The Oktoberfest 4-Pack is wunderbar! Enjoy sampling this variety of four German-style beers brewed for Beau’s annual celebration of Bavarian culture, Vankleek Hill Oktoberfest.
4 X 600mL • 2015
Each Best of Beau’s Mix Pack contains one 600mL bottle of…
Pumpkin Weiss • 5.6%
Weiss O’Lantern is a pumpkin-wheat beer, spiced with ginger, cinnamon and orange peel. Orange-hued with a tall creamy head, this fall classic allows flavours of pumpkin flesh, citrus and spice to shine through a full wheat body. There are hints of banana and clove, topped off with a satisfying graham-cracker finish. Fun fact: We put more than 350 pounds of organic pumpkin into each batch of Weiss O’Lantern! Lively, zippy, and darn refreshing.
Haters Gonna Hate
Kölsch Bock • 8%
Haters Gonna Hate is an extra-strong interpretation of our flagship ale Lug Tread. Haters is a tribute to the very first batch of Lug, which was accidentally super-concentrated – with super-tasty results! Nine years later, we’ve recreated this happy accident: unfiltered and orange-hued, Haters Gonna Hate has tropical aromas (think mango or papaya), and a mild “cattiness” contributed by the addition of Nelson-Sauvin hops. A clean malt presence allows for balance of moderate-to-high hop bitterness.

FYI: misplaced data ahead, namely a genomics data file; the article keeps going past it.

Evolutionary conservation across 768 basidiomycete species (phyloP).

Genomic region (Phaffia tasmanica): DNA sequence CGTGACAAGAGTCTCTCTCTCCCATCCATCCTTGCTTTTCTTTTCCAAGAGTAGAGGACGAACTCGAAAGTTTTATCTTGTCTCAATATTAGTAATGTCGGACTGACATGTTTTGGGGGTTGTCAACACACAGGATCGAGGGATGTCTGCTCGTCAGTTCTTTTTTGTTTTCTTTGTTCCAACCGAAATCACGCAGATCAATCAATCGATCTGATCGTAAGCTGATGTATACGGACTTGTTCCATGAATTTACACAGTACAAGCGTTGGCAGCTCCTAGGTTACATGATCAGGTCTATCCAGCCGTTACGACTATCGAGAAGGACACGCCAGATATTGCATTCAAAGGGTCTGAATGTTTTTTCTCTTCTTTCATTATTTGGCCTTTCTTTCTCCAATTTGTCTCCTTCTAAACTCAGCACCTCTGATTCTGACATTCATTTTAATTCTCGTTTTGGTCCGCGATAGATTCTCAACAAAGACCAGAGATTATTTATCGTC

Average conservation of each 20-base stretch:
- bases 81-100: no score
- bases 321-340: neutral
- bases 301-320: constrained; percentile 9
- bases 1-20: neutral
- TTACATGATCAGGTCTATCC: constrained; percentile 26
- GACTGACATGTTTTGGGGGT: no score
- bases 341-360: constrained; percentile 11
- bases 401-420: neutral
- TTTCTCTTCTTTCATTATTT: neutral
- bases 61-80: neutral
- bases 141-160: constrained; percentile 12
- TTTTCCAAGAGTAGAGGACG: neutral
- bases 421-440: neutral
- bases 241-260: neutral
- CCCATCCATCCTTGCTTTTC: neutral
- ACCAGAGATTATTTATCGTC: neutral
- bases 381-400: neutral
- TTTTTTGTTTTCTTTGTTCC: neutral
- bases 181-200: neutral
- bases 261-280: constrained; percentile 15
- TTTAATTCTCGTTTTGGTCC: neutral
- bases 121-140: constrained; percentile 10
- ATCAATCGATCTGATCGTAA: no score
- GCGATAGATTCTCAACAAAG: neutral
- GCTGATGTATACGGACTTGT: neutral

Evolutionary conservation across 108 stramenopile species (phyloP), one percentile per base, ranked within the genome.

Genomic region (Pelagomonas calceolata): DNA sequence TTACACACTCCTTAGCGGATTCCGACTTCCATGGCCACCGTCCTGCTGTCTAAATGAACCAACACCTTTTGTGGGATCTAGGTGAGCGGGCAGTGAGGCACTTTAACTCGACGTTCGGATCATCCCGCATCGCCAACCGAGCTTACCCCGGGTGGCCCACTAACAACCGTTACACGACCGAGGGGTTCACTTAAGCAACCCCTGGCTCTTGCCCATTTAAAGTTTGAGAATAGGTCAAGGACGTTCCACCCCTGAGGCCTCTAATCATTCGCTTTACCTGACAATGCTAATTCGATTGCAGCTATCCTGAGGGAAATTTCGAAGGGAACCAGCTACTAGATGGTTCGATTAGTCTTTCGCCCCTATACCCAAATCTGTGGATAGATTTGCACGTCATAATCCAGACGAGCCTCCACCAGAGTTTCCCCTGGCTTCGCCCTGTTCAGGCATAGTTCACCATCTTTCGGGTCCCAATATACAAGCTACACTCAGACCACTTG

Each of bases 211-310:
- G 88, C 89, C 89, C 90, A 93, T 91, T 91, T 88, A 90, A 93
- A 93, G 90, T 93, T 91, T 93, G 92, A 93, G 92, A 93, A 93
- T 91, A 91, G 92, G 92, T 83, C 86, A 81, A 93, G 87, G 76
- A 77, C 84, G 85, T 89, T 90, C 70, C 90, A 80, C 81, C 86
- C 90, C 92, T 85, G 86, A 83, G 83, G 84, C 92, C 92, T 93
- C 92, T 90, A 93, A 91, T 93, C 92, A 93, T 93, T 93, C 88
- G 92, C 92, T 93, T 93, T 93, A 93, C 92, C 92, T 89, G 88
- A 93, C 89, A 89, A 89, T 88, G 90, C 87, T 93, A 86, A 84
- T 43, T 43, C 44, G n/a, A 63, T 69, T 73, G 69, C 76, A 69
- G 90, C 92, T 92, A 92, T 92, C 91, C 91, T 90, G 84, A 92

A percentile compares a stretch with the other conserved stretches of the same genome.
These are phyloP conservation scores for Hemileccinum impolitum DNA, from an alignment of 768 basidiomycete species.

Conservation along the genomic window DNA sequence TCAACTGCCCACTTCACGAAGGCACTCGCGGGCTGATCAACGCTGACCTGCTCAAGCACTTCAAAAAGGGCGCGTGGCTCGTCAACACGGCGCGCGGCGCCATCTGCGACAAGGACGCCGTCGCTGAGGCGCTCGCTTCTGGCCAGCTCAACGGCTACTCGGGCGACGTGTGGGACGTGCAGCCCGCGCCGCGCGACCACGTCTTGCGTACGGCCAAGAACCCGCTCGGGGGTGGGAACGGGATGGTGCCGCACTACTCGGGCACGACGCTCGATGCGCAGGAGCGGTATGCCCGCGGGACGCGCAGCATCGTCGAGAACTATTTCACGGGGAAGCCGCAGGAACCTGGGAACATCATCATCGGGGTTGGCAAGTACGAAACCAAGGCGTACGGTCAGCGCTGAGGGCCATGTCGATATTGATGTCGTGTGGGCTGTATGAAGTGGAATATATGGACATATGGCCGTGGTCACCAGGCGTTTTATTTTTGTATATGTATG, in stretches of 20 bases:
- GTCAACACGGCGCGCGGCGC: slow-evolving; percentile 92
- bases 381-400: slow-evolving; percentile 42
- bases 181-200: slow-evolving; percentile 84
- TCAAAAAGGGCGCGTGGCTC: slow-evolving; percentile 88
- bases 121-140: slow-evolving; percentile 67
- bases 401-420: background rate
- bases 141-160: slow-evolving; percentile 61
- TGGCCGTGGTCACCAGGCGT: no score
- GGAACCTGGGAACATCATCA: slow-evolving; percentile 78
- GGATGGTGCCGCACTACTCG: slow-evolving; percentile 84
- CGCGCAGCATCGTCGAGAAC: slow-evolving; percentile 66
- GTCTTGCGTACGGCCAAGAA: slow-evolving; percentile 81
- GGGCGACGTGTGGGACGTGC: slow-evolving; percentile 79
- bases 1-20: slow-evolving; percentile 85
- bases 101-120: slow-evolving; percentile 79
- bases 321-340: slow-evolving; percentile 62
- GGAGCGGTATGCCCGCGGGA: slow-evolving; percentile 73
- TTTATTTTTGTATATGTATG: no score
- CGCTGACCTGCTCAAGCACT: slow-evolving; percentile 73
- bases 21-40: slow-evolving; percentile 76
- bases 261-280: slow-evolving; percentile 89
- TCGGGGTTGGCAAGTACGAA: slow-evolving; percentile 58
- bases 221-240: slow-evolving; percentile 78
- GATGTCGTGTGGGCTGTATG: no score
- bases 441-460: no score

Dunkelhopfenweiss • 6.3%
Boghopper is an experimental hybrid from the Beau’s brew team: a dark and hazy wheat beer, with an amped up hop presence and locally harvested organic bog myrtle for added complexity. Banana and licorice aromas meld with juicy, fruity hops, and a clove & earthy spiciness jump in mid-palate. Boghopper’s mouthfeel is initially delicate and fruity, followed by assertive waves of herbal tannins. The hop flavour is dominant, and the finish is dry and woodsy.
…And Boom Gose the Dynamite
Gose • 4.6%
And Boom Gose the Dynamite is a hazy, flavourful wheat beer is based on a recently revived German beer style called a gose. Brewed with an addition of sea salt and organic coriander seeds, expect citrusy aromas followed by a pleasant saltiness and a hint of subtle acidity in each sip. The name “gose” comes from a river that flows through the town of Goslar, in Lower Saxony. The saltiness, which typifies the style, is attributable to the mineral-rich water supply in the region.